"It is well that mechanics can assist; that the inclination of the hand may be given by the cheiroplast, and the intricacies of time defined by a pendulum, and the problems of perspective resolved by a lens. Could the modern school-room be preserved like the saloons of Pompeii, it might pass in succeeding centuries for a refined inquisition. There would be found stocks for the fingers, and pulleys for the neck, and weights and engines of suspicious form, and questionable purpose; and, in spite of all our vaunts of philanthrophy, we might pass in future ages for the inventors of ingenious tortures.

"But for what end is all this apparatus? It is certainly very right that knowledge should be simplified ; that the child of the nineteenth century should prophet by its illumination; and that little girls, instead of poring out their eyes at embroidered frames, should be treated as moral and intelligent beings. But where there is such over-feeding, is it possible that there can be digestion? Where there is such an anxiety to impart brilliancy, is it not for display rather than for use?" pp. ISO 18&

Serious are all the duties of women; and, between acknowledged duties, it is not well advised to attempt to define the relative importance. Yet without disparaging others, without lessening the obligations of a wife or a mother, eminently responsible are those which devolve upon the helpmeet of a clergyman, or what one of the ladies whose works we are noticing, calls "female parochial duties." A specimen of these must conclude our illustrations:—

"The distinguishing characteristics of the female are tenderness and compassion. These qualities, when combined with active and persevering diligence, and stimulated by love to her Divine Saviour, will render the services of the clergyman's wife highly useful to her husband, especially if his charge lie in a country parish. Let it be her first object, on entering so important a situation, to take a calm survey of the station in which providence has placed her, and to inquire what are those peculiar departments of duty which now more immediately devolve upon her. In some of these she might co-operate with her husband, and labour in conjunction with bim. In others, she might take a subordinate part. In others she might form independent plans of operation, and exercise her mind in devising those schemes of usefulness for which her sex more peculiarly adapts her.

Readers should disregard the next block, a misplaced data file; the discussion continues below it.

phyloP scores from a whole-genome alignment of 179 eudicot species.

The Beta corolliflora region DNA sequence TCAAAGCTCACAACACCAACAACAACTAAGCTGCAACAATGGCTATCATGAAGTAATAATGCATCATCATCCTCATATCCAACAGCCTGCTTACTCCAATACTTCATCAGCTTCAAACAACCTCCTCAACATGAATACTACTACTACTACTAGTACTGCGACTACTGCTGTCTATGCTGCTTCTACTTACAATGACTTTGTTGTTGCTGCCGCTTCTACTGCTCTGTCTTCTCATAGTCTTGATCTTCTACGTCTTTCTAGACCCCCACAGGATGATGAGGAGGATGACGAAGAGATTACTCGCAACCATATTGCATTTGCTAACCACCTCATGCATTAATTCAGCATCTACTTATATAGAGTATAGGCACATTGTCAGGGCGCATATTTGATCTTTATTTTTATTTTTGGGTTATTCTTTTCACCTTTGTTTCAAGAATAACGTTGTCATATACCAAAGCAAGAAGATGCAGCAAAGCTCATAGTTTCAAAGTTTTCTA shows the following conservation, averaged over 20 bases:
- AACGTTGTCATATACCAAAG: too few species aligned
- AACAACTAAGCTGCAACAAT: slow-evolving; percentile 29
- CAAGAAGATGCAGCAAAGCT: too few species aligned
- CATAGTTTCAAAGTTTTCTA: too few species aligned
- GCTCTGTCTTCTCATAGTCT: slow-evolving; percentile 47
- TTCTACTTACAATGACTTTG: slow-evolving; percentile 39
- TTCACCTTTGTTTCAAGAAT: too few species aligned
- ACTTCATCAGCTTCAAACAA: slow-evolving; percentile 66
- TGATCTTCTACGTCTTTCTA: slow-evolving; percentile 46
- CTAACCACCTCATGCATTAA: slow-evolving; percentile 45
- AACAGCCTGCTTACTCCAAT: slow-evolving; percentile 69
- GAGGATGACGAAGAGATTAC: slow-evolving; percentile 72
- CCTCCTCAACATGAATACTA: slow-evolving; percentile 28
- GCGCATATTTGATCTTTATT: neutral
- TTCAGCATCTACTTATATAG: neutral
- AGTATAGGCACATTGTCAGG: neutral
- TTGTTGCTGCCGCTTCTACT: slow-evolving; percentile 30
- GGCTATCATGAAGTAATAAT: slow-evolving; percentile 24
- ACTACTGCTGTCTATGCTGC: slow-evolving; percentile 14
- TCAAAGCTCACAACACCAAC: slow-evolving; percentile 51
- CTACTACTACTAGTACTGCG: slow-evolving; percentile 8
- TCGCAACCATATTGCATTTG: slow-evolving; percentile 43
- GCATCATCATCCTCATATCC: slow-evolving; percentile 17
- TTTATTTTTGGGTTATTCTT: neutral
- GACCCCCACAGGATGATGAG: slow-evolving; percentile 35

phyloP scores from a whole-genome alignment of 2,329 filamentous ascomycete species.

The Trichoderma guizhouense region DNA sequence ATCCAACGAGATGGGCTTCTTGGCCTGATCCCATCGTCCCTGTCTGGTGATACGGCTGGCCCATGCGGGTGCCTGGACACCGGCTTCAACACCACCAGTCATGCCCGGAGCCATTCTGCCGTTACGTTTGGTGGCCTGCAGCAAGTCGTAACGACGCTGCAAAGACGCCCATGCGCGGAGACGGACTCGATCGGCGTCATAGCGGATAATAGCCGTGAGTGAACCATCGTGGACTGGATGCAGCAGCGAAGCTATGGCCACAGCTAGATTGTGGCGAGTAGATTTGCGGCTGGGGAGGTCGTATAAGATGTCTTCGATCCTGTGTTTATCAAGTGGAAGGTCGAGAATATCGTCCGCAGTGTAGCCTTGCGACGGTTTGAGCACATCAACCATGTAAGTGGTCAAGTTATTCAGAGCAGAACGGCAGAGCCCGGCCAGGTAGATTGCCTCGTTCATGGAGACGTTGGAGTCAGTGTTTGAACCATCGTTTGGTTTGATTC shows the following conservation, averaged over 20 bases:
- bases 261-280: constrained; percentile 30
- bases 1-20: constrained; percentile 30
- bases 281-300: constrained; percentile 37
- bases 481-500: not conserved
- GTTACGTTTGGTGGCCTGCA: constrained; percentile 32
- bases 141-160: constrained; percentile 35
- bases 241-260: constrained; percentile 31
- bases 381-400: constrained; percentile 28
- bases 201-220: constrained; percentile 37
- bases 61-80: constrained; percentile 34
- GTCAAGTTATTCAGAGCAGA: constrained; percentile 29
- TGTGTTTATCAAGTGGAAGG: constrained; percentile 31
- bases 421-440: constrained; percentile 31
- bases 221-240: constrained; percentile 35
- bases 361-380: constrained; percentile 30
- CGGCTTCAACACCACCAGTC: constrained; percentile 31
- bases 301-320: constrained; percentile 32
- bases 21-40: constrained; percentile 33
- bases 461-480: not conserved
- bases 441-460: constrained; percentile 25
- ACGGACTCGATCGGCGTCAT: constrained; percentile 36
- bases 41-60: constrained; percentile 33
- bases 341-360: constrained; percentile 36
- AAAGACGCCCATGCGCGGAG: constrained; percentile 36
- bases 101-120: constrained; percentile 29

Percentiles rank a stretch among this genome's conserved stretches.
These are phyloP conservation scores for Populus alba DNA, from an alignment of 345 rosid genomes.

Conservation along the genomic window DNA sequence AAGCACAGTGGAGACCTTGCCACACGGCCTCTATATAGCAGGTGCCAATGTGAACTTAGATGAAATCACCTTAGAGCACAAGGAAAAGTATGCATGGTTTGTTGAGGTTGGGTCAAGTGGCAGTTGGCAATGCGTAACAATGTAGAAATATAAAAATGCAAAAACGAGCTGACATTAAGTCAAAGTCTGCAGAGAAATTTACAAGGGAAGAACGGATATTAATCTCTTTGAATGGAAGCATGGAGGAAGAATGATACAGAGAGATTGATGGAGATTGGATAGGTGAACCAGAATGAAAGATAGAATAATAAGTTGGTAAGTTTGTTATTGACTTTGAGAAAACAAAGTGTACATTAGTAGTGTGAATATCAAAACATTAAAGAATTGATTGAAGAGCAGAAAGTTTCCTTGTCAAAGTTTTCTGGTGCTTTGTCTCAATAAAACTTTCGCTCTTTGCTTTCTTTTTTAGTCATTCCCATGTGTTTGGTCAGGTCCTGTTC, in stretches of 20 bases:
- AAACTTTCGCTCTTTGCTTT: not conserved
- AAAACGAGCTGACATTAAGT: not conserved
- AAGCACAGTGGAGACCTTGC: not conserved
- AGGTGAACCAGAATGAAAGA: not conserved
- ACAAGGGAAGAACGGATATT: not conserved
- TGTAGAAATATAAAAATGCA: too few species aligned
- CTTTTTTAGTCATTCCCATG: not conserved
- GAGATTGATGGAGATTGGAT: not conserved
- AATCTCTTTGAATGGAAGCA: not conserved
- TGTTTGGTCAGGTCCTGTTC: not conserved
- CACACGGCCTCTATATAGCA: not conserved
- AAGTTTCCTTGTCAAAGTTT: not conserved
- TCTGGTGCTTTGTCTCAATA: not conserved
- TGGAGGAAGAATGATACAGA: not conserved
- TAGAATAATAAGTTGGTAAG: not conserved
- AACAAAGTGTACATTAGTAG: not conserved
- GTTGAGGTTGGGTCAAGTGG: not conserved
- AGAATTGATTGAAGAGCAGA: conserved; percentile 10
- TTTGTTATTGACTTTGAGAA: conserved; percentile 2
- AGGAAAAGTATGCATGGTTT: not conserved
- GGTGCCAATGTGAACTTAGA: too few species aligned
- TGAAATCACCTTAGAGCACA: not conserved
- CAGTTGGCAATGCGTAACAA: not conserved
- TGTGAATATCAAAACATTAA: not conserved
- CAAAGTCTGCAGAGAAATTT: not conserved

"Under the first class might be included the visitation of the sick, more particularly among the women, at times, and under circumstances, when female attendance is especially needed. The supply of the temporal wants of the sick person naturally devolves upon her; and while administering to their relief, opportunities from time to time, occur for entering upon the most important of all subjects, and for conferring spiritual as well as temporal benefit. While seeking to mitigate temporal suffering, let it be her one object and delight to point the sufferers to Him who is the only Refuge—the only Friend and Comforter—the only Hope and Stay in the hour of trial. Their guilt and misery in the ignorance of a Saviour; their constant and entire need of Him; his free and gracious invitations and promises to them; his love in chastening them; the design and the blessed fruits of sanctified affliction: these are the suitable and interesting topics to bring before their minds, with much and earnest prayer for the Divine blessing.

"Cottage readings present another opening of usefulness of the same class. The admission to these little assemblies (which from their simplicity and retirement, form an appropriate work and labour of love for the minister's wife) should be confined solely to females.